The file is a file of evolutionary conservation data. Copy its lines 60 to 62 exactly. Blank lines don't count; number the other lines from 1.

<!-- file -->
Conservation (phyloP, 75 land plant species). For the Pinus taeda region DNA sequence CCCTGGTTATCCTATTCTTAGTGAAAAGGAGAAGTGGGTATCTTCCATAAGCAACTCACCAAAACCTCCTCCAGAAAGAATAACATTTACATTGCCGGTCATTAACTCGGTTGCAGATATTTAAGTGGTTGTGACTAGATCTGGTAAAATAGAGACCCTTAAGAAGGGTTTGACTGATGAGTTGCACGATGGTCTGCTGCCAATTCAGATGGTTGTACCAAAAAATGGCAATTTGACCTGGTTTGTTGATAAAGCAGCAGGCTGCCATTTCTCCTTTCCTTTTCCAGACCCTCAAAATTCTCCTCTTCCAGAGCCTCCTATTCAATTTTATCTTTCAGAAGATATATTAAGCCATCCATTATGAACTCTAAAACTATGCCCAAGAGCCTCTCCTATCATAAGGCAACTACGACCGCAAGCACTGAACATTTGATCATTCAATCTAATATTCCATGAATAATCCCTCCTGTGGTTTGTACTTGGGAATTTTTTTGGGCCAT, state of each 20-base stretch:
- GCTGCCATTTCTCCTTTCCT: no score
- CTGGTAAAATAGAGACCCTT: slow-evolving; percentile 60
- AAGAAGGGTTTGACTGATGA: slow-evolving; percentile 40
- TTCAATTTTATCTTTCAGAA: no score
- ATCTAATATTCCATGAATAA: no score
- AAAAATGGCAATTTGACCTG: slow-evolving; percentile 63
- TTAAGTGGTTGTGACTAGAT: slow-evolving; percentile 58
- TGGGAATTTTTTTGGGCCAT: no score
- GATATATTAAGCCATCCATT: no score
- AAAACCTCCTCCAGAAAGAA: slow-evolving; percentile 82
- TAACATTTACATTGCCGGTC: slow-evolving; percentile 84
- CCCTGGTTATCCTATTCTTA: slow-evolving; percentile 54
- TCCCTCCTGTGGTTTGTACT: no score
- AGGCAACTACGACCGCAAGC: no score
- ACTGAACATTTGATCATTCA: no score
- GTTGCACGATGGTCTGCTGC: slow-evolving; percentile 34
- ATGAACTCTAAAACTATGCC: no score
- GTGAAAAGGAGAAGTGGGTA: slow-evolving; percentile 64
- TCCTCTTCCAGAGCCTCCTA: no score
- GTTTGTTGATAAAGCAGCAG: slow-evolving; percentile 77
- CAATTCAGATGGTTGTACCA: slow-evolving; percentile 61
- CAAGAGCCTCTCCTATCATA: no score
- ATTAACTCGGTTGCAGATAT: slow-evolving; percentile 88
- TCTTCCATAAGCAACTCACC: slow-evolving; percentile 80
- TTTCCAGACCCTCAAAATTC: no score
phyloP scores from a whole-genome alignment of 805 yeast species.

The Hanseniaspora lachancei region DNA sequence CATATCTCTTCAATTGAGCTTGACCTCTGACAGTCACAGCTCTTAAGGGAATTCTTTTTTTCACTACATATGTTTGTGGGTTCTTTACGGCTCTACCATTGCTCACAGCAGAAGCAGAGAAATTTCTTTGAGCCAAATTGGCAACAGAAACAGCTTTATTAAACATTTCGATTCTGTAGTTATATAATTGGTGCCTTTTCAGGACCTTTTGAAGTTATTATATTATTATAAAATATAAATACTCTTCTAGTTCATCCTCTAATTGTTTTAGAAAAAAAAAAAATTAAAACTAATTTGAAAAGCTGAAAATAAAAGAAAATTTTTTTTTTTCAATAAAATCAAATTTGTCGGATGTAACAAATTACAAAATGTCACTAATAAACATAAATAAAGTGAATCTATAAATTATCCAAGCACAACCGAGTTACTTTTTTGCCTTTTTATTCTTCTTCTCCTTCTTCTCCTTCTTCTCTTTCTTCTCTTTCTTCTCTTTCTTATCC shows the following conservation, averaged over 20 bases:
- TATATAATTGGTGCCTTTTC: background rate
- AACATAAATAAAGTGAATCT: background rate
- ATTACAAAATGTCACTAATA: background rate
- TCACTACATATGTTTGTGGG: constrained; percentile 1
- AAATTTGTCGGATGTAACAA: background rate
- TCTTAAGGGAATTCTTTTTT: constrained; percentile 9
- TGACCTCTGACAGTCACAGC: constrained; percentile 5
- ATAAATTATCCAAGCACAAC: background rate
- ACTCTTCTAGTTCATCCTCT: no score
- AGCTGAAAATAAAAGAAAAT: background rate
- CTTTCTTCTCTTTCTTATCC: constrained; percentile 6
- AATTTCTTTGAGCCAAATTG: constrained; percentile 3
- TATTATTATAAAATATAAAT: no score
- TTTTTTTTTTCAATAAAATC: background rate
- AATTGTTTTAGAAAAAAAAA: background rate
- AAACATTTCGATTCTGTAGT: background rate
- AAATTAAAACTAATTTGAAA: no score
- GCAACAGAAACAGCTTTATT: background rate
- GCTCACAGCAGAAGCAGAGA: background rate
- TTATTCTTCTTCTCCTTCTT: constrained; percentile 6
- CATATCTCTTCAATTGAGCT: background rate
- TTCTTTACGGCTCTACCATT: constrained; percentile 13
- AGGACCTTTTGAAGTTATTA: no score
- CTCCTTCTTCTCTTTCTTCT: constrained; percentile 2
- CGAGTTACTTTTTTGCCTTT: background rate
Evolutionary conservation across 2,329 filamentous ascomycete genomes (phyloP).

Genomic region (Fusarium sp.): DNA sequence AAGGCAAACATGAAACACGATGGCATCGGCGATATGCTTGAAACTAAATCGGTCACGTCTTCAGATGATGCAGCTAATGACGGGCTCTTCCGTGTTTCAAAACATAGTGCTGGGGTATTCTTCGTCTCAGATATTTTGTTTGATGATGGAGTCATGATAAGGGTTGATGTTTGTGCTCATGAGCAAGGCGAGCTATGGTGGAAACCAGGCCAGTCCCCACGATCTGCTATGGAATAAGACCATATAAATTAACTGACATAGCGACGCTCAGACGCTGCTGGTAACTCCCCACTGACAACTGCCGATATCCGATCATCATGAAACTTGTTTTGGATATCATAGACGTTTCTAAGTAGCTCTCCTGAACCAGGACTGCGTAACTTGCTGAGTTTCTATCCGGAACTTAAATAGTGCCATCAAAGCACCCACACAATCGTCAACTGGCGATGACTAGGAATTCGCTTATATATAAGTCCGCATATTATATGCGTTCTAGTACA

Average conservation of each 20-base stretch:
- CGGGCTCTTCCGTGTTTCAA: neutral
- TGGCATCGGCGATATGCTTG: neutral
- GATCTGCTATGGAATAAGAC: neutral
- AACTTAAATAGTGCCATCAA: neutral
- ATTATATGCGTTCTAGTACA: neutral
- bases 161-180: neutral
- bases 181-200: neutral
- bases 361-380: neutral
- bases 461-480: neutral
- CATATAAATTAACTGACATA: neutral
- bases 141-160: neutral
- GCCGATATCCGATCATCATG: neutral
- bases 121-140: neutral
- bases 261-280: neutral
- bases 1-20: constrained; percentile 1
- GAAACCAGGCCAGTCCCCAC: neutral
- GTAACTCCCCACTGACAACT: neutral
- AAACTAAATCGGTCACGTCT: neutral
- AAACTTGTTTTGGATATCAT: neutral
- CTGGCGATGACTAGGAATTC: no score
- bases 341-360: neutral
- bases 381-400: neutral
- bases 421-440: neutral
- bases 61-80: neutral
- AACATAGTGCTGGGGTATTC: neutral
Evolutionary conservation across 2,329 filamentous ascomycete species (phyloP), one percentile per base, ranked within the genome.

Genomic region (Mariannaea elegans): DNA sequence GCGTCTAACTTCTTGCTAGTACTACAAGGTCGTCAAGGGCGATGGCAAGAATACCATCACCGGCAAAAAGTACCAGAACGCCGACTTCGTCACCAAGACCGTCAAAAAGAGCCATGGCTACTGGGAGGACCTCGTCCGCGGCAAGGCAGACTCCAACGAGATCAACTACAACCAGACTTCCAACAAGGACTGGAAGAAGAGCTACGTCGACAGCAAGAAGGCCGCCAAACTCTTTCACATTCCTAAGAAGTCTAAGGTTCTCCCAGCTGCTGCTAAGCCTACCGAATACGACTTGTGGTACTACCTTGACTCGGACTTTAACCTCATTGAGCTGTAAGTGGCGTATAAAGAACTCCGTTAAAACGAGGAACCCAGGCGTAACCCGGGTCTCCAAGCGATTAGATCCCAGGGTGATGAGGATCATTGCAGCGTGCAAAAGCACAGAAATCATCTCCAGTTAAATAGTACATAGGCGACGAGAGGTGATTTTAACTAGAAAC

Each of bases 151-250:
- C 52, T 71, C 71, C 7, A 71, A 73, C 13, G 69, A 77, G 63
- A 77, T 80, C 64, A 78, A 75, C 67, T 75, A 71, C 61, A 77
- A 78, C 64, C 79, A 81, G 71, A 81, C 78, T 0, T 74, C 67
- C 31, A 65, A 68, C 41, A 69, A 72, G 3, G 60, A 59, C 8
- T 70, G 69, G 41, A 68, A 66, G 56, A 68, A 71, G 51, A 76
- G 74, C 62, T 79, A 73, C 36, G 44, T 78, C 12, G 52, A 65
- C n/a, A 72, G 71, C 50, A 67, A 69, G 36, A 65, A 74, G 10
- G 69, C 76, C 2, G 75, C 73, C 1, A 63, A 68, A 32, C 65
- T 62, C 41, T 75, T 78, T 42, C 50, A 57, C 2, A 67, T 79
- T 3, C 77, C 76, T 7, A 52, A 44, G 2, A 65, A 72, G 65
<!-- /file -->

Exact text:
- AACTTAAATAGTGCCATCAA: neutral
- ATTATATGCGTTCTAGTACA: neutral
- bases 161-180: neutral